U.S. Inspires World With Attempt At Democratic Election

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Vol 40 Issue 44

I Don't Like The Person You Become When You're On The Jumbotron

Okay, Dave, we need to talk. I didn't say anything on the way back from the stadium, because I was collecting my thoughts. But now, I think it's time we clear the air. Look, you know I've always loved and supported you. I believe you are, at heart, sweet, romantic, intelligent, capable, and wise. But something happens when the eyes of an entire stadium are on you, and it makes me wonder whether I even know you. Dave, I don't like the person you become when you're on the Jumbotron.

Loft Apartments Converted To Mayonnaise Factory

SEATTLE—A building housing 10 adjoining lofts near Pike Place was purchased to be converted from airy studio apartments into a mayonnaise factory, Best Foods, Inc. CEO Peter Slater reported Monday. "I took one look at those great wood-plank floors and two-story ceilings, and I knew that all it would take was a little elbow grease to turn the building into an awesome industrial workspace," Slater said. "There's this one sunlit spot over by the windows that'll be perfect for a two-ton industrial mixer. All we have to do is get rid of the leather couch." Current residents were told to vacate the building by Dec. 1, but were offered first crack at the 80 $9-an-hour jobs about to be created, pending their acceptance into the building's workers' union.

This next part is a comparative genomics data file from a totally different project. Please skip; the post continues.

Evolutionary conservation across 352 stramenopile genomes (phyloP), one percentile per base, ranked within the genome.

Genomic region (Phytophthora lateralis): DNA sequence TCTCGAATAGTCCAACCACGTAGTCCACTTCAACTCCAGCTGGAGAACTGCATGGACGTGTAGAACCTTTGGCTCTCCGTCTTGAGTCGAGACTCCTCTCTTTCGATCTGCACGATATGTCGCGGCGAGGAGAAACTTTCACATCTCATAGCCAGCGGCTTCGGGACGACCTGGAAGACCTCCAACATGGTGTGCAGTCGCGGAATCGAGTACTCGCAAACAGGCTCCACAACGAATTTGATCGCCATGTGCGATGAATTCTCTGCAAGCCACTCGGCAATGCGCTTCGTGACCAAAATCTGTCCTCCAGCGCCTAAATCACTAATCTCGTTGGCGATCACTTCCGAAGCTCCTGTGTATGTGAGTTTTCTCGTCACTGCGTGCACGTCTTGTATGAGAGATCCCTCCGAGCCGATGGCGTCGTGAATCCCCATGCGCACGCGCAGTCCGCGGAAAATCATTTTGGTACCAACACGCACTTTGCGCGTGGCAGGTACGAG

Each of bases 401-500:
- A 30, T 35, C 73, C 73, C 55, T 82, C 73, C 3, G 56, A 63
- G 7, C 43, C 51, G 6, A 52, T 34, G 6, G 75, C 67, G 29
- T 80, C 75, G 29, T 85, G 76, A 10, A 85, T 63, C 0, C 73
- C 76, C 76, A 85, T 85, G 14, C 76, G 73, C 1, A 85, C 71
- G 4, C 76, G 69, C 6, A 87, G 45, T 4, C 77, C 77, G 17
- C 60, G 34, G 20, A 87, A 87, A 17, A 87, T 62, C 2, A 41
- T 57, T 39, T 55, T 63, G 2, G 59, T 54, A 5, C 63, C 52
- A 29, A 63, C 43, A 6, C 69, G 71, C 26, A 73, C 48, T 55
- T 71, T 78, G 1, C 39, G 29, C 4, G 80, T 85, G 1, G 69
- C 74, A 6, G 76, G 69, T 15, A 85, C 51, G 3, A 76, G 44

Recurring Zhang Ziyi Fantasy Always Involves Getting Kicked In The Face

EL CAJON, CA—Bradley Vogt, 24, said Monday that, although he often fantasizes about Beijing-born Crouching Tiger, Hidden Dragon star Zhang Ziyi, his dreams always abruptly end with her kicking him in the face. "I'll be thinking about Zhang and how sexy she looked in that red robe in Hero," Vogt said. "But just when I imagine her taking off her robe, she delivers a devastating series of flying kicks to my throat. Weird." Vogt said that, if the actress would star in a non-violent role, it might solve his problem, but added that he isn't "completely sure [he wants] her to."

Millions Of Work Hours Lost To Voting

WASHINGTON, DC—Secretary of Labor Elaine Chao announced Wednesday that voter turnout for the 2004 election resulted in an "abysmal" 32 percent drop in productivity and millions of vital work hours lost Tuesday. "Because so many American workers arrived late or left early on voting day, the nation's output was severely reduced," Chao said. "We cannot afford this sort of massive drop in productivity." Chao has charged her staff with the task of investigating our current method of electing a president.

Nader Supporters Blame Electoral Defeat On Bush, Kerry